Here is a brief summary and resource list of the following claims from a legal perspective:
- Will the Voice Unite or Divide Australians?
- Will the Voice give advice only on Indigenous issues or will it have a broad scope?
- Will the government be compelled to follow/consider the Voice’s representations?
Further Resources of Both Sides of Debate
Resources Outlining Summarising Both the Yes and No Cases
- Australian Electoral Commission Yes/ No Case Pamphlet
- Sydney Institute and legal realities of the Indigenous Voice to Parliament on Youtube
- Centre for Independent Studies: Does Australia need a voice to parliament on Youtube
- Sky News: The Voice Debate on Youtube
- IPA Youtube: Help students understand and develop knowledge of both side of the argument on the Voice
- Uni of SA: The Voice Legal Literacy Project
- A V Dicey, Introduction to the Study of the Law of the Constitution (1st ed, 1885; 10th ed, MacMillan, London, 1964), pp202-203
- Anne Twomey, ‘The Voice and Constitutional Equality’ (2023) 26(1-2) Journal of Australian Indigenous Issues 97.
- Gabrielle Appleby, ‘The Aboriginal and Torres Strait Islander Voice: A Modest, Yet Transformative Proposal’ (2023) 23(1-2) Journal of Australian Indigenous Issues 3.
- Harry Hobbs, ‘Introducing the Symposium on the Voice to Parliament’ (2023) 34(2) Public Law Review 103.
- Harry Hobbs, ‘The Voice and its Constitutional Relationship to Parliament and Government’ (2023) 26(1-2) Journal of Australian Indigenous Issues 49.
- James Allan, ‘Very high risk, very low reward: This Voice referendum deserves to be defeated’ (2023) 97(6) Australian Law Journal 411.
- Megan Davis, ‘Voice Of Reason: On Recognition And Renewal’ (2023) 90 Quarterly Essay 1.
- Robert French and Geoffrey Lindell, ‘The Voice – A Step Forward for Australian Nationhood’ (2023) 97(6) Australian Law Journal 400.
- Scott Stephenson, ‘Justiciability and the Voice’ (2023) 34 Public Law Review 21.
- Sophie Rigney, ‘The Proposal for the Voice to Parliament: Placing the Referendum Proposal in Context’ (2023) 34 Public Law Review 110.
- Lorraine Finlay, ‘Voting No to Indigenous voice to parliament doesn’t mean you reject human rights’, The Australian (online, 30 March 2023) < https://www.theaustralian.com.au/commentary/voting-no-to-voice-doesnt-mean-you-reject-human-rights-human-rights-commissioner-lorraine-finlay/news-story/368dbabe2ea1f0f3342306b8da193ba1 >.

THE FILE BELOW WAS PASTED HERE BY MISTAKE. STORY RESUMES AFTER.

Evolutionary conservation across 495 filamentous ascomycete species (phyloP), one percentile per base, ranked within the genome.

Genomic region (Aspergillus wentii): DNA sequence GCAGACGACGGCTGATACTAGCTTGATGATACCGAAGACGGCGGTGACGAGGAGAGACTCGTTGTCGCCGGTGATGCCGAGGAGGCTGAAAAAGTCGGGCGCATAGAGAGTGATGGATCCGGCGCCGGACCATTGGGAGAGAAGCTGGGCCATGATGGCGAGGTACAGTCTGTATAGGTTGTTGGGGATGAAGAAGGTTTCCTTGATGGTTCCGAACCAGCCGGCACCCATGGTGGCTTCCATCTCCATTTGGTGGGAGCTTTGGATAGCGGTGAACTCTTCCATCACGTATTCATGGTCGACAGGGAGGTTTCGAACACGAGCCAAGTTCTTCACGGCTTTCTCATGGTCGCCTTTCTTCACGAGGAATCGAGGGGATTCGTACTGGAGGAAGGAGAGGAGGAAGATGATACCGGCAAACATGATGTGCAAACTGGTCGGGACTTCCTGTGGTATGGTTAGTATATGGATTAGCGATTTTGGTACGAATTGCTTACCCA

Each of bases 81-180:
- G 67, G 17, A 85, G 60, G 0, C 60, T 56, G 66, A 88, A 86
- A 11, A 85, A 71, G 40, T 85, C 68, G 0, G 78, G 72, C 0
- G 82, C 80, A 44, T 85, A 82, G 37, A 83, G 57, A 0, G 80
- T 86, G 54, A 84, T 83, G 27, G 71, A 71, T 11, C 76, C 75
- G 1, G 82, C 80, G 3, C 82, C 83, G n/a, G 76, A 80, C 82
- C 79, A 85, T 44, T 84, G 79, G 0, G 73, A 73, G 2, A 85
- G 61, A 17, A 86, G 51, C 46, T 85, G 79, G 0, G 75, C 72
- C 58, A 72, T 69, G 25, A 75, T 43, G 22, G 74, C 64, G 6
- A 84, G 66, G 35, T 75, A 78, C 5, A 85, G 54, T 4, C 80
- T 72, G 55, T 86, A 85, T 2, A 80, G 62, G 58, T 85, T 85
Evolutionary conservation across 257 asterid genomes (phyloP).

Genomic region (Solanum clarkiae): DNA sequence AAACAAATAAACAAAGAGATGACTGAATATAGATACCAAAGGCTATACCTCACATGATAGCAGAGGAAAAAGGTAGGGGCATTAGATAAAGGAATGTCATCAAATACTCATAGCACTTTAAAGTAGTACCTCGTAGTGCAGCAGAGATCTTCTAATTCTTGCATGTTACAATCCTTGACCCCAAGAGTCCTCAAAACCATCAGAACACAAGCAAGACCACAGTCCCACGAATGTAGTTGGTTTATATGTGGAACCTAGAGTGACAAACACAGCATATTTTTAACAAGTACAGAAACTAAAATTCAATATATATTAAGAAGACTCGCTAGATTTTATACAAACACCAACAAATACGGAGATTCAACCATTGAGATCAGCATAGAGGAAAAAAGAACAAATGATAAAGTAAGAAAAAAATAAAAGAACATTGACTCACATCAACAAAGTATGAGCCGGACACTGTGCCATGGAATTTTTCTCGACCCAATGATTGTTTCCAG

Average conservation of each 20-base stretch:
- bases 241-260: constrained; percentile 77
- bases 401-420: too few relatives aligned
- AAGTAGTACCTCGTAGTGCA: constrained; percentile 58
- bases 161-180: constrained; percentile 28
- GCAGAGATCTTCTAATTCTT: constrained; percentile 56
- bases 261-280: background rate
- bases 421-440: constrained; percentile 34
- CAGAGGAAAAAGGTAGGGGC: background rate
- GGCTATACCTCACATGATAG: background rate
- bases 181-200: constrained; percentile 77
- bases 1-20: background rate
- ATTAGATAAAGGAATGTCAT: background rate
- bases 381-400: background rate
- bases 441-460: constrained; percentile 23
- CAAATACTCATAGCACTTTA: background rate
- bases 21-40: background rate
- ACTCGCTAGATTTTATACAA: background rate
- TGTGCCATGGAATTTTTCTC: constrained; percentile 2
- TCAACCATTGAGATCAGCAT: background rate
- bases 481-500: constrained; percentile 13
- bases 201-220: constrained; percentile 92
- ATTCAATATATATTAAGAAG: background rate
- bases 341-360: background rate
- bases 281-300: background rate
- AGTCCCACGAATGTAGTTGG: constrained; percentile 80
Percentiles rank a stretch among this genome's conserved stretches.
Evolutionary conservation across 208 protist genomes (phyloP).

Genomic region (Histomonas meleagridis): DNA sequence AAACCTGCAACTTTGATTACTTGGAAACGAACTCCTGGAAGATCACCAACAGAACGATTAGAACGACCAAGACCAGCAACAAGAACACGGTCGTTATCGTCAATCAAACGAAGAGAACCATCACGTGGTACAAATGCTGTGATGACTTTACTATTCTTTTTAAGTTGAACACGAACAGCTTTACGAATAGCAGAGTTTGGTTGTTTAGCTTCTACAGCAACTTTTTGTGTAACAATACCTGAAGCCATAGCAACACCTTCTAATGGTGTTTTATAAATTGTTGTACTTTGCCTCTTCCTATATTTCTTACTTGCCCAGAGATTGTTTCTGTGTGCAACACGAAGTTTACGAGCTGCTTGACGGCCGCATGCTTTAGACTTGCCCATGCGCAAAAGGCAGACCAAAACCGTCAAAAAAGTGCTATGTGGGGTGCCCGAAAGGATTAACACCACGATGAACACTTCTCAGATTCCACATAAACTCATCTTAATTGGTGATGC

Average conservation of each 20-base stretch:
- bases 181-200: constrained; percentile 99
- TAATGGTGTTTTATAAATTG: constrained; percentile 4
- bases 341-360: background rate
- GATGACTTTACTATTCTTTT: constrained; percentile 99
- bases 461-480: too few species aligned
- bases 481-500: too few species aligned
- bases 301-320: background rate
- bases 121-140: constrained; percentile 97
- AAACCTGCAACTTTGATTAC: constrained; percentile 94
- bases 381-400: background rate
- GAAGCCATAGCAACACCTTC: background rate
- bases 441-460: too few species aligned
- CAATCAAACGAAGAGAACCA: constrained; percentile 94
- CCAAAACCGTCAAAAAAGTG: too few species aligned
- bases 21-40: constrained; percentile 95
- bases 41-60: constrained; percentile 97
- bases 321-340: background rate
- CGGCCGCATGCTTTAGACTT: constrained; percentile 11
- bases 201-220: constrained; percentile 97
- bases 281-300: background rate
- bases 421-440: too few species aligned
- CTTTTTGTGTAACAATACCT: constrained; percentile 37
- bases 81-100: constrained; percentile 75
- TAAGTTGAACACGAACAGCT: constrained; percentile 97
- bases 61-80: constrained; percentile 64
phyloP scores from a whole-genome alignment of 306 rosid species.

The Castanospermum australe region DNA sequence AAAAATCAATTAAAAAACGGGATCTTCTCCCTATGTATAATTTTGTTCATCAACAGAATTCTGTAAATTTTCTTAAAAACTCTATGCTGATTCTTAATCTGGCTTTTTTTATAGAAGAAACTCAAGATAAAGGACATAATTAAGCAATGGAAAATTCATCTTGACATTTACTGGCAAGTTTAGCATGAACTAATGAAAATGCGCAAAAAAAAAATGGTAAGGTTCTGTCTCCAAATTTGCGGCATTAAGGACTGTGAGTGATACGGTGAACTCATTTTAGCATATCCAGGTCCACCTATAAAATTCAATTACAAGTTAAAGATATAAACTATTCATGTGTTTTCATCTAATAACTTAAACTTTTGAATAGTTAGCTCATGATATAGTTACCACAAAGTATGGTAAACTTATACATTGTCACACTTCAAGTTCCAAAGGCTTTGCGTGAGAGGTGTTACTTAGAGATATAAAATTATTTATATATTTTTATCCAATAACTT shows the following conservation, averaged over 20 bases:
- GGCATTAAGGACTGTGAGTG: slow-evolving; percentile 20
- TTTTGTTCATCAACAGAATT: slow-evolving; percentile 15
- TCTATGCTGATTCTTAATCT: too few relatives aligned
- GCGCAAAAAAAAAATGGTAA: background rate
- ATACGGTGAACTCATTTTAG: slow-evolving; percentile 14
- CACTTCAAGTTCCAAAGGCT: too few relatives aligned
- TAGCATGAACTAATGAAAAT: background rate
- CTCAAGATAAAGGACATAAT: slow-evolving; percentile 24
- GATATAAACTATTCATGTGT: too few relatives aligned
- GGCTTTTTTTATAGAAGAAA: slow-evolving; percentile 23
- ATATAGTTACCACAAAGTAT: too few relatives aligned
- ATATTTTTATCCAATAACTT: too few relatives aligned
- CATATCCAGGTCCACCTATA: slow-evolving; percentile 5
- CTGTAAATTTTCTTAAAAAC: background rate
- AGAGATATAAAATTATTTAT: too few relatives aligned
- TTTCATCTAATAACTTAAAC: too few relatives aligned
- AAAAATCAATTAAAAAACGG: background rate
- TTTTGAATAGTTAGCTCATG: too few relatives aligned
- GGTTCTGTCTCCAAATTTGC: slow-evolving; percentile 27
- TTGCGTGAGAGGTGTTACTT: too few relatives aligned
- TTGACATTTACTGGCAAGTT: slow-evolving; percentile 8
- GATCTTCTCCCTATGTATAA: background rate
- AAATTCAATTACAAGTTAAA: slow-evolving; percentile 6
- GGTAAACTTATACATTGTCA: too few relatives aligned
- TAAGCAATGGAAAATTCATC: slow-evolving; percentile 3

- Malcolm Turnbull, ‘Why my government didn’t back the Voice, but I’m now voting yes’ The Sydney Morning Herald (online, 30 August 2023) <https://www.smh.com.au/politics/federal/why-my-government-didn-t-back-the-voice-but-i-m-now-voting-yes-20230829-p5e0a0.html >.
- Megan Davis and Gabrielle Appleby, ‘Voice only works if it’s free to choose what to talk about’ The Australian (online, 1 April 2023) <https://www.theaustralian.com.au/inquirer/indigenous-voice-to-parliament-only-works-if-its-free-to-choose-what-to-talk-about/news-story/8361479386a83d8f569640a25622e4fd >.
- Peter Sawn and Mark Humphery-Jenner, ‘Six reasons to read the fine print on Indigenous voice’ The Australian (online, 12 September 2023) <https://www.theaustralian.com.au/commentary/six-reasons-to-read-the-fine-print-on-indigenous-voice/news-story/9358a05572076120ef5030a1bb10201e >.
- Robert Gottliebsen, ‘Indigenous voice to parliament advice risks turning model into High Court poker’ The Australian (online, 24 April 2023) <https://www.theaustralian.com.au/business/advice-risks-turning-the-voice-model-into-high-court-poker/news-story/719bff0f00d087c84ab1b65dea4f8344 >.
- Tyrone Clarke, ‘Legal export Greg Craven admits Voice would have ‘great width’ in advising parliament amid stoush with No campaign’ Sky News (online, 18 July 2023) <https://www.skynews.com.au/australia-news/voice-to-parliament/legal-expert-greg-craven-admits-voice-would-have-great-width-in-advising-parliament-amid-stoush-with-no-campaign/news-story/c0b0e10c692015864d632706a7bfab5c >.
- ‘A common law principle’, Australian Law Reform Commission (Web Page) <https://www.alrc.gov.au/publication/traditional-rights-and-freedoms-encroachments-by-commonwealth-laws-alrc-report-129/15-judicial-review/a-common-law-principle-13/ >.
- ‘About the Voice’, Australian Government (Web Page) < https://voice.gov.au/about-voice >.
– ‘First Nation’s Voice to Parliament: The Argument for Voting NO, Rule of Law Education Centre (Web Page) <https://www.ruleoflaw.org.au/voice-the-case-for-voting-no/ >.
- ‘History of constitutional recognition and the Aboriginal and Torres Strait Islander Voice’, Australian Government (Web Page) < https://voice.gov.au/about-voice/history-constitutional-recognition-and-aboriginal-and-torres-strait-islander-voice >.